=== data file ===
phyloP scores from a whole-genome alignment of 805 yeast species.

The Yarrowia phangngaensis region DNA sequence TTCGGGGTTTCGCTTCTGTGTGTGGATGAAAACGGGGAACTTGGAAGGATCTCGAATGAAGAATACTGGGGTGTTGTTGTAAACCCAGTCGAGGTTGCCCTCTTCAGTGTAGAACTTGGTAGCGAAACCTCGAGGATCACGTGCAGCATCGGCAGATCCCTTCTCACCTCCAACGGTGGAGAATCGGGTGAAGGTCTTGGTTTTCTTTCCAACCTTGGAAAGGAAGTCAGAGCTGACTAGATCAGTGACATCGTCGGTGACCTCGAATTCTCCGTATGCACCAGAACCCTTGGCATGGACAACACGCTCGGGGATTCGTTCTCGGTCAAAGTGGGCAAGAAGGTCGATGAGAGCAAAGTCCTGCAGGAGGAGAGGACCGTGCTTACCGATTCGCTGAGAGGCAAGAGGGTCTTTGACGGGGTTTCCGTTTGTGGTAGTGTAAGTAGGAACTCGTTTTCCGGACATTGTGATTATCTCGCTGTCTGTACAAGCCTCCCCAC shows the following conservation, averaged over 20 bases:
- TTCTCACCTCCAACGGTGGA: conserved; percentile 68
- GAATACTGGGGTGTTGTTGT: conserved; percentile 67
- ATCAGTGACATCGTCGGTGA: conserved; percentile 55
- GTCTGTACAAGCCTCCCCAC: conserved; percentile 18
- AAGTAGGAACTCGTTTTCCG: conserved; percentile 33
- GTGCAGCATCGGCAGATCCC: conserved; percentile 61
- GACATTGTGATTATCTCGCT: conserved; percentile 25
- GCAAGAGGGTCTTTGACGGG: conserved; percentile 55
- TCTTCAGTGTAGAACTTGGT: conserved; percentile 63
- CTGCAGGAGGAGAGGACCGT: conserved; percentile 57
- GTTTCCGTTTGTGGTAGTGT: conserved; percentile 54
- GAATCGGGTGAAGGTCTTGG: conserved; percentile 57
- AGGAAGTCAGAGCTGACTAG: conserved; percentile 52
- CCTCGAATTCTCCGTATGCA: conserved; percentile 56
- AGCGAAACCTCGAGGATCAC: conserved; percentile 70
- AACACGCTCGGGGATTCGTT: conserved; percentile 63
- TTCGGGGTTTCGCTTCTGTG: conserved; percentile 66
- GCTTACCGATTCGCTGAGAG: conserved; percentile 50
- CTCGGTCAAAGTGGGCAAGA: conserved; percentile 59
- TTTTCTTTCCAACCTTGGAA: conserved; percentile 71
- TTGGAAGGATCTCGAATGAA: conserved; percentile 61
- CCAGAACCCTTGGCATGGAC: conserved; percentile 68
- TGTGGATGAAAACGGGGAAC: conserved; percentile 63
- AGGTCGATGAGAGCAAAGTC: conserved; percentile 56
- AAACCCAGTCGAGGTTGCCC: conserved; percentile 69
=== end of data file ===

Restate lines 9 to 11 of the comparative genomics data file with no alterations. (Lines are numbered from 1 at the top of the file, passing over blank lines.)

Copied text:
- GACATTGTGATTATCTCGCT: conserved; percentile 25
- GCAAGAGGGTCTTTGACGGG: conserved; percentile 55
- TCTTCAGTGTAGAACTTGGT: conserved; percentile 63